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April 27, 2015 / 8 Iyar, 5775
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Learning To Communicate And Accept Each Other’s Individuality


Schonbuch-Rabbi-Daniel

The challenges that married couples face everyday can be quite complicated, not to mention filled with unique nuances. Issues of infidelity in one couple are different from issues of infidelity in another. Not all couples have the same definition for words like “neglect” or “trust.”  One thing is for sure, you can’t place marital life in neat black and white categories.

But while issues put forward to marriage counselors are exclusive to the couple experiencing them, we can still distill principles that can be helpful in most, if not all cases. These principles can enrich a marriage and make it more resilient. At the very least, they can be areas for consideration and reflection.

The following are some basic marriage counseling advice. They may sound trite and cliché, but the more you apply them in your marriage, the more you’ll realize they actually make a lot of sense!

 

Communicate: If something is significant to you, say it — but say it responsibly. Getting your feelings and thoughts across to your partner is always better than bottling them up, and waiting for things to change. You don’t have to disclose everything, in fact, if you don’t feel comfortable about talking about a problem, then at least communicate that you don’t feel comfortable, and give your reasons why. There is nothing more stressful in a marriage than to have to second-guess what your partner needs.

More so, practice honesty as best as you can. Honesty in a relationship isn’t just about factual honesty. Rather, it is being authentic as to what is going on inside of you. If you are sad, then you are sad. If you’re upset, then you are upset. A healthy marriage allows the expression of these feelings without each partner feeling threatened.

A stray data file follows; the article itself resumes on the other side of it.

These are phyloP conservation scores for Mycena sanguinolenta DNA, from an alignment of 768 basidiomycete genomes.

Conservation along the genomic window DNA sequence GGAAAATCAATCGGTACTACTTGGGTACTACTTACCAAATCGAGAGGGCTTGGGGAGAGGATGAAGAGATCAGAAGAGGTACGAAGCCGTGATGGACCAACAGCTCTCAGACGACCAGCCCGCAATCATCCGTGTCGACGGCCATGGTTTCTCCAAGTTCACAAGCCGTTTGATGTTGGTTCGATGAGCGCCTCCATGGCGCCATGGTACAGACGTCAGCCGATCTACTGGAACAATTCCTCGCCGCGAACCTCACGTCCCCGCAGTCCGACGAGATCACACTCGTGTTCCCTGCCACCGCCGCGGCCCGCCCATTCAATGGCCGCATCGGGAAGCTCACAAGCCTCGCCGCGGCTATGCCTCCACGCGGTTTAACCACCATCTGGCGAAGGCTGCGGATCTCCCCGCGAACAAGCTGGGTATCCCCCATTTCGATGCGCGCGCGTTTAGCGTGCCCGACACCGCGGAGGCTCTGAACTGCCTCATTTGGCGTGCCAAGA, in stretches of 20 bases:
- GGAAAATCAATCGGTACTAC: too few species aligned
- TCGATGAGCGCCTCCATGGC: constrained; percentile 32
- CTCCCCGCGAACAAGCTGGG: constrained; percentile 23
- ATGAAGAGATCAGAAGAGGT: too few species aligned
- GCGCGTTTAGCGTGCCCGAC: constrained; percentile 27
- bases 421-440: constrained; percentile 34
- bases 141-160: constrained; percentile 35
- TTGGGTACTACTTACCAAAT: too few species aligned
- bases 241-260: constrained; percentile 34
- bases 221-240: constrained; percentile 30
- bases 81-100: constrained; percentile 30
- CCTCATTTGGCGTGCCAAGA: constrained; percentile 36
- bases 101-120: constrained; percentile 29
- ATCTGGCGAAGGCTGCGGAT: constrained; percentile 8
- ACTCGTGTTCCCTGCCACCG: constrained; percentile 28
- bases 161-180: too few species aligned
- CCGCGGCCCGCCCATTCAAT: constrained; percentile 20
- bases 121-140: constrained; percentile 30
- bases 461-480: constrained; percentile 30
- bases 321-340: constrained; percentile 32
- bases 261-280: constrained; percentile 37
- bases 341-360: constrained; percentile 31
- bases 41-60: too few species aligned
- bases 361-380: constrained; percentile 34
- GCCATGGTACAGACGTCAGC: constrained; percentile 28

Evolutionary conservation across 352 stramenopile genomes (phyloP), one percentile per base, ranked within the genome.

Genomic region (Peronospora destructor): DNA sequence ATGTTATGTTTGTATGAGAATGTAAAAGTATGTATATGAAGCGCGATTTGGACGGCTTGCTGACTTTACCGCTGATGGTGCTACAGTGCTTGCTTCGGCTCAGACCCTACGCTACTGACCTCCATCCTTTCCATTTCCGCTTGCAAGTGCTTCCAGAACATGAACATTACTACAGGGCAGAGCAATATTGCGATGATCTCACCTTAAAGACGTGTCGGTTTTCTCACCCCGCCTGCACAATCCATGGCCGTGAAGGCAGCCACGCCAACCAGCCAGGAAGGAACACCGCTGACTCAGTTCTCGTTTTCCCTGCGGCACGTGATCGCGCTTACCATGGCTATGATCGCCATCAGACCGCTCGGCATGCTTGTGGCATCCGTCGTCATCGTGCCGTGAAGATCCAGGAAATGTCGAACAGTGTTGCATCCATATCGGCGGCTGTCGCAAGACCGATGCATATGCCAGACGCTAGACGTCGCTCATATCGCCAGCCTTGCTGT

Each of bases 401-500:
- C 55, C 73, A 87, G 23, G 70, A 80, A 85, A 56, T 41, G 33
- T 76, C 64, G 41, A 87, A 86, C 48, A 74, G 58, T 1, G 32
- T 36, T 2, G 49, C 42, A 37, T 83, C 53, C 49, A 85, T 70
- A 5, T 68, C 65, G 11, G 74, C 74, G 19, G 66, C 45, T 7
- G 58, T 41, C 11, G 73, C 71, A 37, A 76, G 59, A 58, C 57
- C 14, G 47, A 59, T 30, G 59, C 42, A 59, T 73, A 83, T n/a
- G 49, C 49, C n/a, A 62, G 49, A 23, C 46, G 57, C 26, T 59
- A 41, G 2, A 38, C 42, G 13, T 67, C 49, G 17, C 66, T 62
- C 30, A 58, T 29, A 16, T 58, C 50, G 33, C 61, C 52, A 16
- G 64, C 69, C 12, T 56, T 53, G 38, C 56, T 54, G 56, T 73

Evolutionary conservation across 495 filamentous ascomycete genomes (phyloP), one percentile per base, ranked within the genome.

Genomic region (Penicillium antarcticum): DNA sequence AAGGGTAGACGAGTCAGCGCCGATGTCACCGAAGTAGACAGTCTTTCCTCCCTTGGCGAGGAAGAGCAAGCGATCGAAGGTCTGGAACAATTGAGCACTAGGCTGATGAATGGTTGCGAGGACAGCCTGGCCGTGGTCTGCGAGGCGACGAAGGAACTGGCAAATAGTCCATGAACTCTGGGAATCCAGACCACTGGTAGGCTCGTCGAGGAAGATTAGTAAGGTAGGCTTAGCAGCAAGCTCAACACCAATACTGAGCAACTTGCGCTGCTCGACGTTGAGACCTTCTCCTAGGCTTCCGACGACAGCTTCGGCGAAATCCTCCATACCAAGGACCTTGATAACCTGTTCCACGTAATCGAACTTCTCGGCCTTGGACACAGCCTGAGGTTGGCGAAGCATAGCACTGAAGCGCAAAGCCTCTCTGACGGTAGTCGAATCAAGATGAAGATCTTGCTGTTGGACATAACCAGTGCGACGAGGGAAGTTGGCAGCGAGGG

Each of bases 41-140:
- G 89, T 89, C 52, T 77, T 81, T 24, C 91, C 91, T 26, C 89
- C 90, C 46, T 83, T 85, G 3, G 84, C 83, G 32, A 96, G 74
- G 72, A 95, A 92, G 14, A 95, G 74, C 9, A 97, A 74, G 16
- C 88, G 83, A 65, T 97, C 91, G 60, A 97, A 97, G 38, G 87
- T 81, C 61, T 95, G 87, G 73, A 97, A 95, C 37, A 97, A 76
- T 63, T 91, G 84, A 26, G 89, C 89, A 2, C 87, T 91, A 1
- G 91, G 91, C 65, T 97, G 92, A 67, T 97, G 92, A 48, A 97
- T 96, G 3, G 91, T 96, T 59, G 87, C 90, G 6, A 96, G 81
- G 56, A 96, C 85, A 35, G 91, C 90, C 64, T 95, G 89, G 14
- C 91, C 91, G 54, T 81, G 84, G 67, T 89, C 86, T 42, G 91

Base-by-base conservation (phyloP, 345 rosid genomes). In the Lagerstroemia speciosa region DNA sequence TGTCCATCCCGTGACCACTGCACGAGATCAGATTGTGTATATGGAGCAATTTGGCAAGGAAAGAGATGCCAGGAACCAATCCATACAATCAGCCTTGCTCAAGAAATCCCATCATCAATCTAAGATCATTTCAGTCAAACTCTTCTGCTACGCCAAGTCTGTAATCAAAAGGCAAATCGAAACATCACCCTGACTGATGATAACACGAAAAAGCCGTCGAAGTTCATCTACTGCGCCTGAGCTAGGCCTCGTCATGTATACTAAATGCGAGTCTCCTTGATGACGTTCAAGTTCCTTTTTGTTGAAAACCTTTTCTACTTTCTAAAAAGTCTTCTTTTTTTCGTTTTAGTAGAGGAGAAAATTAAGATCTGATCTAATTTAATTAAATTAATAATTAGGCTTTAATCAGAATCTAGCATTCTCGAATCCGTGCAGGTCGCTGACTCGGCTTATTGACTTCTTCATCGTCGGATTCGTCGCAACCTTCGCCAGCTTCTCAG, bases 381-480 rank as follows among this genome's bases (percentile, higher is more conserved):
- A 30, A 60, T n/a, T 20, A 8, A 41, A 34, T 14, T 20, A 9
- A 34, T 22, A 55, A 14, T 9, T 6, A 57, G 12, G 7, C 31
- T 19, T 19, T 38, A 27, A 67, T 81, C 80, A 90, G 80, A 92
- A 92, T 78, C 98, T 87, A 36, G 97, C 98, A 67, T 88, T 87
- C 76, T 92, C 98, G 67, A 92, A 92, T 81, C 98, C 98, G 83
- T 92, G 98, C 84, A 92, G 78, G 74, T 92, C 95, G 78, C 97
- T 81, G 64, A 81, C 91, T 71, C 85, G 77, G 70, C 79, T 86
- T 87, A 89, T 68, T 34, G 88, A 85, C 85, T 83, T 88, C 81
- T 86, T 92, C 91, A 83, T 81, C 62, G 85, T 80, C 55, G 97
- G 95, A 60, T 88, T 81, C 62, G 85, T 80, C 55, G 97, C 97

Accept that stress is normal: It’s sad that many couples today file for divorce at the first sign of trouble. What is sadder still is that few of these couples know that stress in a marriage is not just normal and expected, but necessary if you want to grow in your relationship. The situation would be no different even if you change partners — as many people in second marriages probably know.

Change always bring stress, and throughout the different stages of marital life — from dating, to settling down, to raising a family — change will happen. As your family structure changes, so should you; adapting and learning new roles are parts of navigating the new seasons of married life. And while it’s sweet to tell your partner “promise me, you’ll never change,” the fact is that all people change. The needs, values and priorities of people in their 20s are different from those in their 40s; and you can’t expect your partner to always be as he or she was before.

What couples can do when stress happens is to understand where it’s coming from, and adapt accordingly. Marriages and families are like organizations; there are systems with rules and patterns of doing things. If a rule no longer works, it needs to be changed. If a pattern is unproductive, it needs to be broken. A couple who can adapt as they go through their marriage will be become better skilled to handle further, possibly greater, challenges.

Create chemistry. After a few years of marriage, many couples complain that they’ve lost that “spark,” and sadly find themselves no longer attracted to one another sexually, emotionally and even intellectually. They go to therapy expecting their counselor to hand them a magic pill that can bring it back. But while it’s true that chemistry is an unexplainable, naturally occurring phenomenon, it also needs work and deliberate effort to produce.

About the Author: Rabbi Daniel Schonbuch, MA, LMFT is a Licensed Marriage and Family Therapist. He is an expert in marriage counseling, pre-marital education, treating Anxiety and Depression, and helping teens in crisis with offices in Brooklyn. To watch his free videos on marriage and parenting and for appointments visit: www.JewishMarriageSupport.com, email rabbischonbuch@yahoo.com or call 646-428-4723.


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Printed from: http://www.jewishpress.com/sections/family/marriage-relationships/learning-to-communicate-and-accept-each-other%e2%80%99s-individuality/2011/10/26/

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